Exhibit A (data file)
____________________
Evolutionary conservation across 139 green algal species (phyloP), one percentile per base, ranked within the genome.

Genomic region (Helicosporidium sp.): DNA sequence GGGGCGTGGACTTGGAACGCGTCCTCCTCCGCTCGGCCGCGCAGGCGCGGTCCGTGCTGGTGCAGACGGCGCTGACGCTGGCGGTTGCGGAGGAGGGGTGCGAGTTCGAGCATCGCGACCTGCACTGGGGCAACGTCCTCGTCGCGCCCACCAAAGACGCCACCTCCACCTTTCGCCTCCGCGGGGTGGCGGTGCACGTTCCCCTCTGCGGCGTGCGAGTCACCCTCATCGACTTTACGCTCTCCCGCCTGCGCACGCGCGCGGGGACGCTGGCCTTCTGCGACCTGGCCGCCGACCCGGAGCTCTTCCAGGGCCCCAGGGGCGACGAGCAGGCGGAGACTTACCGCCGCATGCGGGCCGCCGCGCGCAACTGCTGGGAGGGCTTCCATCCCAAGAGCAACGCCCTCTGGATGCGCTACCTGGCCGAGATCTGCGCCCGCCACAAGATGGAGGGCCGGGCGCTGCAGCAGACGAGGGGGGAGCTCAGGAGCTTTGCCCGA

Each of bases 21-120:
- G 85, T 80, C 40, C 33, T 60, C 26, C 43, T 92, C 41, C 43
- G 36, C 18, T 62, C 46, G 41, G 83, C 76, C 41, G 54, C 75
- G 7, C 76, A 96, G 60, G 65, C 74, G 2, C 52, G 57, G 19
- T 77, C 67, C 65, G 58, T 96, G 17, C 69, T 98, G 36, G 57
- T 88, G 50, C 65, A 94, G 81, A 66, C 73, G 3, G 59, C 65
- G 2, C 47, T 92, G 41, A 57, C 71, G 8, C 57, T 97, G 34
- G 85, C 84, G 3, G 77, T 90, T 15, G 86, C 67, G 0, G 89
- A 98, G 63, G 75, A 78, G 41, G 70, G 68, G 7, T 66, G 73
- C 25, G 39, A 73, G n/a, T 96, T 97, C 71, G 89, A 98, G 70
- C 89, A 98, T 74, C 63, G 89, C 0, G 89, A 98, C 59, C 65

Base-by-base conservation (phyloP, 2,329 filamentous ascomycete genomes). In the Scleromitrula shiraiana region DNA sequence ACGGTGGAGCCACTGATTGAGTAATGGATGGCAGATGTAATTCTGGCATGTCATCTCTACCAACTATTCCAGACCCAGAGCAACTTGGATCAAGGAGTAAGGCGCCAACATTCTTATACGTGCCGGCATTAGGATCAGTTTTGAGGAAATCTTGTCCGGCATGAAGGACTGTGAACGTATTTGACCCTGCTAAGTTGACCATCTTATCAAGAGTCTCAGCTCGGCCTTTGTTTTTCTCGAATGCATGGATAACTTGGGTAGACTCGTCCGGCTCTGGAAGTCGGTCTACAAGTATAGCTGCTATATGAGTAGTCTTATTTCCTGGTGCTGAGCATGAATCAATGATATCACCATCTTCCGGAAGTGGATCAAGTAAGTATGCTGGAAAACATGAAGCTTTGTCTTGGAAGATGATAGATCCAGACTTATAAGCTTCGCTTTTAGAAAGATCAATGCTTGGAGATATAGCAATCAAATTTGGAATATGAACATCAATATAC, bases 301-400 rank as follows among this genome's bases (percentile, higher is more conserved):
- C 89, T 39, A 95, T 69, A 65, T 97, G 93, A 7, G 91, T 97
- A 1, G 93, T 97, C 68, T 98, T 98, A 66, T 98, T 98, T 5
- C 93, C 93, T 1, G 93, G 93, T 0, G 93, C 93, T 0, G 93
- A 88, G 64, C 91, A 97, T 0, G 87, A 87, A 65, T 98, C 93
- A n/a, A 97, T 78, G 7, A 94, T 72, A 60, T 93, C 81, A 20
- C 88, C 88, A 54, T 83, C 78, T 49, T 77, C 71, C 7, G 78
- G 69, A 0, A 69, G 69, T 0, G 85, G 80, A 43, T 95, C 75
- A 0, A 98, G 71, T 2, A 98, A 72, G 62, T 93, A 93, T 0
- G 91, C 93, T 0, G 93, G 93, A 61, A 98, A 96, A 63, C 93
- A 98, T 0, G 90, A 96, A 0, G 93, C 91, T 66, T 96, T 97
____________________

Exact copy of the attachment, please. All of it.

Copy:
Evolutionary conservation across 139 green algal species (phyloP), one percentile per base, ranked within the genome.

Genomic region (Helicosporidium sp.): DNA sequence GGGGCGTGGACTTGGAACGCGTCCTCCTCCGCTCGGCCGCGCAGGCGCGGTCCGTGCTGGTGCAGACGGCGCTGACGCTGGCGGTTGCGGAGGAGGGGTGCGAGTTCGAGCATCGCGACCTGCACTGGGGCAACGTCCTCGTCGCGCCCACCAAAGACGCCACCTCCACCTTTCGCCTCCGCGGGGTGGCGGTGCACGTTCCCCTCTGCGGCGTGCGAGTCACCCTCATCGACTTTACGCTCTCCCGCCTGCGCACGCGCGCGGGGACGCTGGCCTTCTGCGACCTGGCCGCCGACCCGGAGCTCTTCCAGGGCCCCAGGGGCGACGAGCAGGCGGAGACTTACCGCCGCATGCGGGCCGCCGCGCGCAACTGCTGGGAGGGCTTCCATCCCAAGAGCAACGCCCTCTGGATGCGCTACCTGGCCGAGATCTGCGCCCGCCACAAGATGGAGGGCCGGGCGCTGCAGCAGACGAGGGGGGAGCTCAGGAGCTTTGCCCGA

Each of bases 21-120:
- G 85, T 80, C 40, C 33, T 60, C 26, C 43, T 92, C 41, C 43
- G 36, C 18, T 62, C 46, G 41, G 83, C 76, C 41, G 54, C 75
- G 7, C 76, A 96, G 60, G 65, C 74, G 2, C 52, G 57, G 19
- T 77, C 67, C 65, G 58, T 96, G 17, C 69, T 98, G 36, G 57
- T 88, G 50, C 65, A 94, G 81, A 66, C 73, G 3, G 59, C 65
- G 2, C 47, T 92, G 41, A 57, C 71, G 8, C 57, T 97, G 34
- G 85, C 84, G 3, G 77, T 90, T 15, G 86, C 67, G 0, G 89
- A 98, G 63, G 75, A 78, G 41, G 70, G 68, G 7, T 66, G 73
- C 25, G 39, A 73, G n/a, T 96, T 97, C 71, G 89, A 98, G 70
- C 89, A 98, T 74, C 63, G 89, C 0, G 89, A 98, C 59, C 65

Base-by-base conservation (phyloP, 2,329 filamentous ascomycete genomes). In the Scleromitrula shiraiana region DNA sequence ACGGTGGAGCCACTGATTGAGTAATGGATGGCAGATGTAATTCTGGCATGTCATCTCTACCAACTATTCCAGACCCAGAGCAACTTGGATCAAGGAGTAAGGCGCCAACATTCTTATACGTGCCGGCATTAGGATCAGTTTTGAGGAAATCTTGTCCGGCATGAAGGACTGTGAACGTATTTGACCCTGCTAAGTTGACCATCTTATCAAGAGTCTCAGCTCGGCCTTTGTTTTTCTCGAATGCATGGATAACTTGGGTAGACTCGTCCGGCTCTGGAAGTCGGTCTACAAGTATAGCTGCTATATGAGTAGTCTTATTTCCTGGTGCTGAGCATGAATCAATGATATCACCATCTTCCGGAAGTGGATCAAGTAAGTATGCTGGAAAACATGAAGCTTTGTCTTGGAAGATGATAGATCCAGACTTATAAGCTTCGCTTTTAGAAAGATCAATGCTTGGAGATATAGCAATCAAATTTGGAATATGAACATCAATATAC, bases 301-400 rank as follows among this genome's bases (percentile, higher is more conserved):
- C 89, T 39, A 95, T 69, A 65, T 97, G 93, A 7, G 91, T 97
- A 1, G 93, T 97, C 68, T 98, T 98, A 66, T 98, T 98, T 5
- C 93, C 93, T 1, G 93, G 93, T 0, G 93, C 93, T 0, G 93
- A 88, G 64, C 91, A 97, T 0, G 87, A 87, A 65, T 98, C 93
- A n/a, A 97, T 78, G 7, A 94, T 72, A 60, T 93, C 81, A 20
- C 88, C 88, A 54, T 83, C 78, T 49, T 77, C 71, C 7, G 78
- G 69, A 0, A 69, G 69, T 0, G 85, G 80, A 43, T 95, C 75
- A 0, A 98, G 71, T 2, A 98, A 72, G 62, T 93, A 93, T 0
- G 91, C 93, T 0, G 93, G 93, A 61, A 98, A 96, A 63, C 93
- A 98, T 0, G 90, A 96, A 0, G 93, C 91, T 66, T 96, T 97